Fungal infection of the nails is increasingly common with age and frequently ignored as it is often asymptomatic. Clinically this presents as asymmetrical whitening (or yellowish black discoloration) of one or more nails, which usually starts at the distal or lateral edge before spreading throughout the nail. The nail plate appears thickened. Crumbly white material appears under the nail plate. The nail plate may become destroyed with advanced disease.
Acute paronychia presents as painful swelling and erythema involving the nail folds. It may also be associated with purulent discharge. It usually occurs secondary to trauma superimposed with bacterial infection. Other microbial infections like candida or herpes may also be responsible.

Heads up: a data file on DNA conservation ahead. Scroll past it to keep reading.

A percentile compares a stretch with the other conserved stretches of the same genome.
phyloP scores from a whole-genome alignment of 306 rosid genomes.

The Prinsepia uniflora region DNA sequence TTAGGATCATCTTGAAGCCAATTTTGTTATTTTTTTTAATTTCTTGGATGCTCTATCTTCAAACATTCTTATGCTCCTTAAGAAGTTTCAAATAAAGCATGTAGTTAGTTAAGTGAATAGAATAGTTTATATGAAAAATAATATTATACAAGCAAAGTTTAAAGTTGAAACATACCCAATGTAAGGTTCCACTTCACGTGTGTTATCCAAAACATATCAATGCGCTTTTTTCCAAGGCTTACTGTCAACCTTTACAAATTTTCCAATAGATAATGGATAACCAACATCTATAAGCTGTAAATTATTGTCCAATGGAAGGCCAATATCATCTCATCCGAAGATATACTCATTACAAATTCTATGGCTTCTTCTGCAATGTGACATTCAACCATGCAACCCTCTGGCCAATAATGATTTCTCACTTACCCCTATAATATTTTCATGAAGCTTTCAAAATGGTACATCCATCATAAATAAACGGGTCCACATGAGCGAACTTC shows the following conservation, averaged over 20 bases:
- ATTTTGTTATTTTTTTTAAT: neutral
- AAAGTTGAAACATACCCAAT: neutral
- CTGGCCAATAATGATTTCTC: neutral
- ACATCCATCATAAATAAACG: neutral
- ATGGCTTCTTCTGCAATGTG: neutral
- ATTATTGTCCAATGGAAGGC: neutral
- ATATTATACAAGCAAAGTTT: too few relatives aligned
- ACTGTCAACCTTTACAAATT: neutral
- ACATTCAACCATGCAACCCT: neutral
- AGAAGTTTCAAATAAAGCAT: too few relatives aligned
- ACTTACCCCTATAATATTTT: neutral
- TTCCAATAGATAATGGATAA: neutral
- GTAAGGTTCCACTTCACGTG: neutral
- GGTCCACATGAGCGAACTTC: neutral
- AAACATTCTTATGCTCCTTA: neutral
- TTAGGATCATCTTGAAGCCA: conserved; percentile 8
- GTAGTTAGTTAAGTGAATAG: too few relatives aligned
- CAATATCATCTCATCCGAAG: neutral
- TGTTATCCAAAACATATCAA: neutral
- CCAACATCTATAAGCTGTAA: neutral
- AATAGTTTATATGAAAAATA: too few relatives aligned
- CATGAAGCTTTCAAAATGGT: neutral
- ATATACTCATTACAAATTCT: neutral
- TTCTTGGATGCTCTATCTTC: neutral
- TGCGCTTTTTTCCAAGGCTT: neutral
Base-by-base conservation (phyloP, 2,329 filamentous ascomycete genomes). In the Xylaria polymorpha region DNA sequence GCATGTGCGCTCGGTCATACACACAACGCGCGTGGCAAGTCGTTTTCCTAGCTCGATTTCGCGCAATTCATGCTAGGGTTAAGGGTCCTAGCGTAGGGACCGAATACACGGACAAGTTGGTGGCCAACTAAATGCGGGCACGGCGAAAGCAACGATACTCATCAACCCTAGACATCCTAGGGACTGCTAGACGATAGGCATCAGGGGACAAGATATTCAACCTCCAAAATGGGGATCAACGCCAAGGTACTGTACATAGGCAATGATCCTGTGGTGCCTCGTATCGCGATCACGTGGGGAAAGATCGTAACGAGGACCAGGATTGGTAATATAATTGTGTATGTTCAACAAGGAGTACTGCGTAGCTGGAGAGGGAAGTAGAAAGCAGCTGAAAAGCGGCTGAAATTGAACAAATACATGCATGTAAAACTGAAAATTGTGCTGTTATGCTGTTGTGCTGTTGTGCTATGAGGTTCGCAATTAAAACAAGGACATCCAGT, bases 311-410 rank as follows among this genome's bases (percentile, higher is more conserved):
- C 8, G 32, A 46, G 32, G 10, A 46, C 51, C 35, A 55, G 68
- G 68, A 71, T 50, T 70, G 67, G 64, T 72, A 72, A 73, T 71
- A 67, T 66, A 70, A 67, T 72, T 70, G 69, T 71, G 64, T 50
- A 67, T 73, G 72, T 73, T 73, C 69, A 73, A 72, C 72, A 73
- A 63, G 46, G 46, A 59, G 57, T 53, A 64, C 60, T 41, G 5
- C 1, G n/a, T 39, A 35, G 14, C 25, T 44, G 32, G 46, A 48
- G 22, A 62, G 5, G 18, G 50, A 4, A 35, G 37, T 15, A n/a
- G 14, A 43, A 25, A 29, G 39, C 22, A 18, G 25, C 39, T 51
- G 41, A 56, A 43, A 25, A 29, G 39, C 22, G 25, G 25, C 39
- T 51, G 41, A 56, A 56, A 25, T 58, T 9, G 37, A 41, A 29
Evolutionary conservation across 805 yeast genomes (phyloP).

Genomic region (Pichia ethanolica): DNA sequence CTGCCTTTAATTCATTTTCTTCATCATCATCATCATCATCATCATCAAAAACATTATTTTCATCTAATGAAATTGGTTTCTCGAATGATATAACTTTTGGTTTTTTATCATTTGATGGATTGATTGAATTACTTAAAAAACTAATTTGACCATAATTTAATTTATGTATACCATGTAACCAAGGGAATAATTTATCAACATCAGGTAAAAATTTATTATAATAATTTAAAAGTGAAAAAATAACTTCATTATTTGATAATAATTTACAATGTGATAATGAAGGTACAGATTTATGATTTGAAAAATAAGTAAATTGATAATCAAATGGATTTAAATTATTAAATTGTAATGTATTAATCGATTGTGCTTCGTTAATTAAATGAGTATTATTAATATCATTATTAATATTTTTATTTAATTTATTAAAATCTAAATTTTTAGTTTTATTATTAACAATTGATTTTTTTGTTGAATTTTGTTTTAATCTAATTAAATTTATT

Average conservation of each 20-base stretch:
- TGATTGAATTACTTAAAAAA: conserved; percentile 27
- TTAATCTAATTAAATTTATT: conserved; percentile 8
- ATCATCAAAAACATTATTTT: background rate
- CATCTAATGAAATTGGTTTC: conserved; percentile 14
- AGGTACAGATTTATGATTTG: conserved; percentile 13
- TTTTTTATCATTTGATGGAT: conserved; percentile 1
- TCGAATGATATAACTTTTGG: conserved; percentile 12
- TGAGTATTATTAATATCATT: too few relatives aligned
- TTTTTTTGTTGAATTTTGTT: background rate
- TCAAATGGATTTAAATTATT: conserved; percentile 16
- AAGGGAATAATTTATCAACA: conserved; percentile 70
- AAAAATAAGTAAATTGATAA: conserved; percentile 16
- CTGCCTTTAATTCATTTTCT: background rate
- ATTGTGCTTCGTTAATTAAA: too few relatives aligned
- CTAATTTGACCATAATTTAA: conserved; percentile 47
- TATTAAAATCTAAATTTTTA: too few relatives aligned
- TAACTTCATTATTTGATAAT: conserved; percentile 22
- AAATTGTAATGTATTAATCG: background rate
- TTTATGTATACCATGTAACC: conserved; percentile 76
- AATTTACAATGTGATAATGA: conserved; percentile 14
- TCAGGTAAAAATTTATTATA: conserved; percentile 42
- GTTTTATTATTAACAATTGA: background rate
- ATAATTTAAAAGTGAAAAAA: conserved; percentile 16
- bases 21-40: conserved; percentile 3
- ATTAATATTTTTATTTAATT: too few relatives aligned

Chronic paronychia is a common occupational hazard and certain occupations and working conditions predispose to or foster its development. Housewives, domestic help, bar staff, canteen workers, laundry workers, butchers, and fishmongers are particularly susceptible. The common link among these is a constant need to immerse hands and feet in soap and water. Exposure to alkalis, solvents and oils may also cause paronychia.